As this team of Atlantean radicals attempt to destroy their former king, a massive stone golem rises out of the Pacific and bears down on the town. Even if this comic is a bit of a slow burn as it reveals what caused the rift between Aquaman and Mera, the visuals are fantastic.

The Flash #42 – 7.5/10

This is another title that’s improved a lot since it came back from break. The interminable evil future Flash story is gone, Patty Spivot seems to have been written out for now to allow a bigger role for Iris, and an intriguing new mystery has been set up. When we last left off, Barry’s father suddenly broke out of prison along with a trio of super villains, going on the run after getting reason to worry about his son’s safety. Barry is being kept at a distance on the case by Singh and Frye, forcing him to do his detecting as the Flash. Meanwhile, Professor Zoom is stalking them both, manipulating things using his control of time, such as tricking Henry Allen into killing an innocent security guard.

The highlight of the issue comes when Barry confronts Girder at his grandmother’s home, attempting to get the information out of the villain while also dealing with one very devoted and persistent old lady. Barry is able to find the source of the escape—the guard at Iron Heights, who Henry bribed into looking the other way by promising to help his cancer-stricken wife. The issue ends with Zoom showing up to taunt Barry and lead him to the house where his mother died. This title has ditched a lot of the things that weren’t working and is bringing itself a lot more in line with the TV series. Definitely a good move.

Harley Quinn/Power Girl #2 – 7/10

These two have one of the most amusing buddy-team dynamics in the DCnU, as their adventure through deep space continues. Unfortunately, for the first half of the issue, they’re mostly separated on different adventures on the planet. Harley Quinn gets the better of the two stories, as she and one of Vartox’s allies wind up on the run from a sadistic robot with an obsession with sewing up orifices—that is, until Harley uses the planet’s strange art resources to reshape the robot into a giant bunny rabbit. Power Girl, meanwhile, mainly beats up alien spaceships and tries to close up a portal until she’s bailed out by a mysterious group of female alien warriors (and one male one), who are revealed to be an alliance of Vartox’s exes.

The one guy really doesn’t like that they keep saying “ex-girlfriends.” Harley, naturally, makes her typical excellent first impression by assuming they’re villains and assaulting them. And in the villain’s headquarters, Vartox is being brainwashed into a mindless slave. It’s a pretty light read, but fun, even if it drags a bit in the beginning. I suppose the lesson here is that if you have two characters with a great dynamic together, keep them together as much as possible.

Sensation Comics Featuring Wonder Woman #12 – 7/10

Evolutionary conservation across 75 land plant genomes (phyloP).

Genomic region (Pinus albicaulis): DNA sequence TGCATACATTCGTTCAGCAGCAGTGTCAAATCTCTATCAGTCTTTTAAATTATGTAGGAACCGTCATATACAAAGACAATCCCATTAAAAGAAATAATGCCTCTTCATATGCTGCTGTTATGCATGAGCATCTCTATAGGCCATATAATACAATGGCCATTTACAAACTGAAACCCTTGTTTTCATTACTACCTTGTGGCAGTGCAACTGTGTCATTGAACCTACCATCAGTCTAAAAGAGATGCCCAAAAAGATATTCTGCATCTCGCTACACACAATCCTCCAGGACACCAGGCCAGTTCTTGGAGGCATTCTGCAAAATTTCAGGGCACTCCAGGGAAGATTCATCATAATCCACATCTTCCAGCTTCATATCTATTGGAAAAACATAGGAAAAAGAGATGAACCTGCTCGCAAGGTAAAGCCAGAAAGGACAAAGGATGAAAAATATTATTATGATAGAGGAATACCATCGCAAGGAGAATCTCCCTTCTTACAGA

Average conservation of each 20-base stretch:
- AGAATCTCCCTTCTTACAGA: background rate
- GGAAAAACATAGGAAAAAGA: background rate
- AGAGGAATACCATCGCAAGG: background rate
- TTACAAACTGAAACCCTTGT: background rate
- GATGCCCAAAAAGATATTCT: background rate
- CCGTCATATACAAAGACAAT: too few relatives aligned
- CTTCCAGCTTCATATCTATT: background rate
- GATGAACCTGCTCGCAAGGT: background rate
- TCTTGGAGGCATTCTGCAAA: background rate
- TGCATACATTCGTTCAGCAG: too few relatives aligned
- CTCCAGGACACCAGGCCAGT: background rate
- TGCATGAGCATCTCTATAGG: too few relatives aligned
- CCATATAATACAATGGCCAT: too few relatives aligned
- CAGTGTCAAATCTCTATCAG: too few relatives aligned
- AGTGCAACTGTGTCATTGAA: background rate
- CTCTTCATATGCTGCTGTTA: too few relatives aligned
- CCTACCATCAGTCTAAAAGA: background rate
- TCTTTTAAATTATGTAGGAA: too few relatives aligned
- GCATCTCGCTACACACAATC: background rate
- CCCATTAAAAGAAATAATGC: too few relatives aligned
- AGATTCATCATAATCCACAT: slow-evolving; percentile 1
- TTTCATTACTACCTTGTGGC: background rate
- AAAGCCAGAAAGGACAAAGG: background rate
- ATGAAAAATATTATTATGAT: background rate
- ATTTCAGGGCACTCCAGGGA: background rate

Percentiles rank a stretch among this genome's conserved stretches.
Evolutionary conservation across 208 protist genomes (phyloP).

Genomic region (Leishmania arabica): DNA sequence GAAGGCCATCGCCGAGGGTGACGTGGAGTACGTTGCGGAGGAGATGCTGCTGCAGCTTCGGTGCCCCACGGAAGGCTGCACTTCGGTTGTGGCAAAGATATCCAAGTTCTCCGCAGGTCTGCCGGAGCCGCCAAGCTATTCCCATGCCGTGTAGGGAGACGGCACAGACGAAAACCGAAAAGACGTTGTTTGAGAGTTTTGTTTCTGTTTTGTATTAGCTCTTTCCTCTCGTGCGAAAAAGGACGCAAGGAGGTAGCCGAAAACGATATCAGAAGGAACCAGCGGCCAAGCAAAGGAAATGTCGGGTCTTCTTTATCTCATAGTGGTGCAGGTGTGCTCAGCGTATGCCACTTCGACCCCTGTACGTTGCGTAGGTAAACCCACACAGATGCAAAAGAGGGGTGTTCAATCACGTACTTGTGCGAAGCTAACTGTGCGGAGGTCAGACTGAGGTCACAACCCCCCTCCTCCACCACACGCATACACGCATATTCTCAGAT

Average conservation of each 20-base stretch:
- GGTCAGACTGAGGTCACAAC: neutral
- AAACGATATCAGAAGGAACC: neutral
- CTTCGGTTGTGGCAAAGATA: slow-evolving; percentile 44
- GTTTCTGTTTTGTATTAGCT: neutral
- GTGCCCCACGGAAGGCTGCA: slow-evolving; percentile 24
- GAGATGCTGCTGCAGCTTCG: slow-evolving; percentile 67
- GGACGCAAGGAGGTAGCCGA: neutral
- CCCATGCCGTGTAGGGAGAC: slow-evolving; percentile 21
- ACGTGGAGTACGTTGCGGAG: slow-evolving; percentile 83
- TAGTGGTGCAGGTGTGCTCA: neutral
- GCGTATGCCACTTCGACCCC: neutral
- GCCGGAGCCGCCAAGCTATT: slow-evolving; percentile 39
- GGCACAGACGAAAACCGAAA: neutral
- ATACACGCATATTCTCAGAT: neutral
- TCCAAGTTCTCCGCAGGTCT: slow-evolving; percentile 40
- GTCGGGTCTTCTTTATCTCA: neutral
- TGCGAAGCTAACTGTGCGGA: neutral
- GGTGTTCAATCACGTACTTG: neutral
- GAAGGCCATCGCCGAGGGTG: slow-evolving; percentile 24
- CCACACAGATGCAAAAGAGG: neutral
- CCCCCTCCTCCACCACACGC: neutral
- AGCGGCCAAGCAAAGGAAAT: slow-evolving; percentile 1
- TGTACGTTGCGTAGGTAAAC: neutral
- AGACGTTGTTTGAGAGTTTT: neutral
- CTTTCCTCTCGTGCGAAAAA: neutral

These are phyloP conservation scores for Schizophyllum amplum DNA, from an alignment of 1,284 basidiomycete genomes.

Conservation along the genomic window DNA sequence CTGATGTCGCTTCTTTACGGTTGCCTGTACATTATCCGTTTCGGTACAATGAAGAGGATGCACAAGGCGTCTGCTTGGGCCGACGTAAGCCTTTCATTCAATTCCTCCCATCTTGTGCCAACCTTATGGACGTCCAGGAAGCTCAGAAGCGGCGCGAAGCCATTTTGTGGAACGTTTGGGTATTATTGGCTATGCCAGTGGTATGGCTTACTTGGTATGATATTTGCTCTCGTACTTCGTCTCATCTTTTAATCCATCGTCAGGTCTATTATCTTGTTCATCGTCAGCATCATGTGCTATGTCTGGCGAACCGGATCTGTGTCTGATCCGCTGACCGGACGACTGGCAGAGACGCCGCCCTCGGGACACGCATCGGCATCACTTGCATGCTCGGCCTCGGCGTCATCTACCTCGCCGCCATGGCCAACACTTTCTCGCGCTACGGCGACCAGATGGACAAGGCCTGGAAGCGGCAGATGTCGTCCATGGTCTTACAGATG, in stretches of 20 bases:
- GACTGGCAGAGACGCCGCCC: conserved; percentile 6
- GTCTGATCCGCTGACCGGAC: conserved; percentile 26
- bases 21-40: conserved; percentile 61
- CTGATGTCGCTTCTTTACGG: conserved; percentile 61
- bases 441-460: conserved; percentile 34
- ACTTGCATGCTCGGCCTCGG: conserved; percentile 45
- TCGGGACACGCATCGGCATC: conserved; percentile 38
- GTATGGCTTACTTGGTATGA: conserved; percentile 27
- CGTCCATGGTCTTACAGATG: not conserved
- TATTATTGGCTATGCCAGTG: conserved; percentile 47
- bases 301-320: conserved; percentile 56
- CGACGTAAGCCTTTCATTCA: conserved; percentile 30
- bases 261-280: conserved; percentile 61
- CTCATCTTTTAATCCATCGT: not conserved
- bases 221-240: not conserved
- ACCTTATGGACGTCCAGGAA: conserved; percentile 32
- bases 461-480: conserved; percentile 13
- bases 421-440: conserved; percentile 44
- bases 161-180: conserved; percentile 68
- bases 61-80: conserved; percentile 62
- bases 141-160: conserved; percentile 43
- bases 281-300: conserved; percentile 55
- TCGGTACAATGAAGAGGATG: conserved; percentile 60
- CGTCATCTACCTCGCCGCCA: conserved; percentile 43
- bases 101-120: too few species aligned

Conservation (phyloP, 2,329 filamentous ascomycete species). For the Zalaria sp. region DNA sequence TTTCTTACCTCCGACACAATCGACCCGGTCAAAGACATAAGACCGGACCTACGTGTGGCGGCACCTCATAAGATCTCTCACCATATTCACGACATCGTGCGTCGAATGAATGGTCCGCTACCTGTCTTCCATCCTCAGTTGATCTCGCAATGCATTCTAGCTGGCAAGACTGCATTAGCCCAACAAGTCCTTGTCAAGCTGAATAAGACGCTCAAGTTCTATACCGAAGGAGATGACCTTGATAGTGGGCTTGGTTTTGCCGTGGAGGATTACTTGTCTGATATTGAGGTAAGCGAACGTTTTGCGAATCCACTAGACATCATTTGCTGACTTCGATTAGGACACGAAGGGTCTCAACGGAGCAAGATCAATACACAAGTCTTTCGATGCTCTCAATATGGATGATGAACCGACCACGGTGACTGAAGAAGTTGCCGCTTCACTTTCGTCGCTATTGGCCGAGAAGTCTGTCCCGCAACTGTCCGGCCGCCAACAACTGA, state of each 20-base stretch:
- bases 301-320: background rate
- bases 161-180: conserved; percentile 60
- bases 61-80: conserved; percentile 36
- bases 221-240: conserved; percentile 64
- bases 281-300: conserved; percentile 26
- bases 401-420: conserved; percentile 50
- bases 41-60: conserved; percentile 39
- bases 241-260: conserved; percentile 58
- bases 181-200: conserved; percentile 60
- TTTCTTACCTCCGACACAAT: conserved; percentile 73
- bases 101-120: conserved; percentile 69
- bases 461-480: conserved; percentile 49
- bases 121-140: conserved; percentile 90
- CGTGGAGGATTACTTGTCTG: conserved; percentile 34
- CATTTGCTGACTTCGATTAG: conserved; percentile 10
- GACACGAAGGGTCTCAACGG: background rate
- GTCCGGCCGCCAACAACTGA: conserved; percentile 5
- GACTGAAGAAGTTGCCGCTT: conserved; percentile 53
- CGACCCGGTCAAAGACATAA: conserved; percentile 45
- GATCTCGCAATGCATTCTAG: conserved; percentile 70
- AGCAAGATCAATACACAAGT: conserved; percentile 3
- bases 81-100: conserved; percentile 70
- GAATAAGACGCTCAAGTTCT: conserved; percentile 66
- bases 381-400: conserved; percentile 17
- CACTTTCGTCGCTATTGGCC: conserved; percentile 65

The second anthology comic DC releases this week, this one is 30 pages and two stories—one full-length and one half-length. As often happens with anthologies, there’s a pretty big gulf in quality between the two stories. Fortunately, the strong one takes up the majority of the issue. Derek Fridolfs and Tom Fowler team Wonder Woman with Poison Ivy in a story that takes Diana back to her fantasy roots. Themyscira is under assault by monsters, and Ivy’s arrival on the island is taken as an attack, but it soon becomes clear that she followed Gaia’s call to the island to help in the fight. The villain, Typhon, the father of Monsters, unleashes a monstrous invasion of the island and the Amazons battle his forces while Diana and Ivy descend to the depths of Tartarus. This story portrays a fairly light take on Ivy, but it’s effective and Fridolfs is obviously experienced at handling her. I always like seeing WW kill some monsters.

The second story, by Matthew Manning and Georges Jeanty, is a quick read where Wonder Woman, dealing with the fall-out from a gruesome case, decides to take Batman’s advice and take a vacation to a small village where she fights Solomon Grundy. It’s not bad, but it’s too brief to really make much of an impression.

Wonder Woman #42 – 6/10

The second main arc in this run is a definite improvement over the first, but that’s still not saying all that much, given that the first arc turned Donna Troy into a genocidal monster. The issue opens with Diana and her friend Hessia out on the town, where Diana beats up a sexual harasser and is about to give a homeless man a meal when she’s nearly hit by a magic arrow. She pursues her attacker into the sky, and it’s the same young warrior obsessed with killing her so he can steal the power of Ares. The thing that makes this guy work pretty well is… well, he’s a terrible villain. And this series makes this clear. He’s an arrogant, pouty teenage jackass who believes that he’s entitled to the power of the Gods because he’s a descendant of Poseidon. While he’s fairly incompetent as a threat, he’s more entertaining than most WW villains because of this.

I’m less interested in Donna’s unearned redemption arc, as she’s now wracked with guilt and seeking a way to end her life. Strife covertly releases her from prison and sets her on a quest to find the Fates, who can cut her thread and kill her. I’m assuming this book is planning to eventually turn her into a hero given the solicits for Titans Hunt, but if that was their intention, they probably shouldn’t have introduced her by having her kill a bunch of innocent civilians.

Prez #2 – 5/10

In a strong candidate for quickest cancellation ever, this offbeat relaunch of one of DC’s most obscure properties was cut back from 12 issues to six after only one issue was released. Honestly, it’s not hard to see why. This title doesn’t seem to be very clear on what it wants to be. On one hand, it seems to want to be the story of Beth Ross, aka Corn Dog Girl, aka the President. However, it also seems to revert her to a supporting character in her own comic. Aside from a rather forced scene where her father dies after giving her a motivational speech, most of the comic is actually a very broad political satire about influence trading.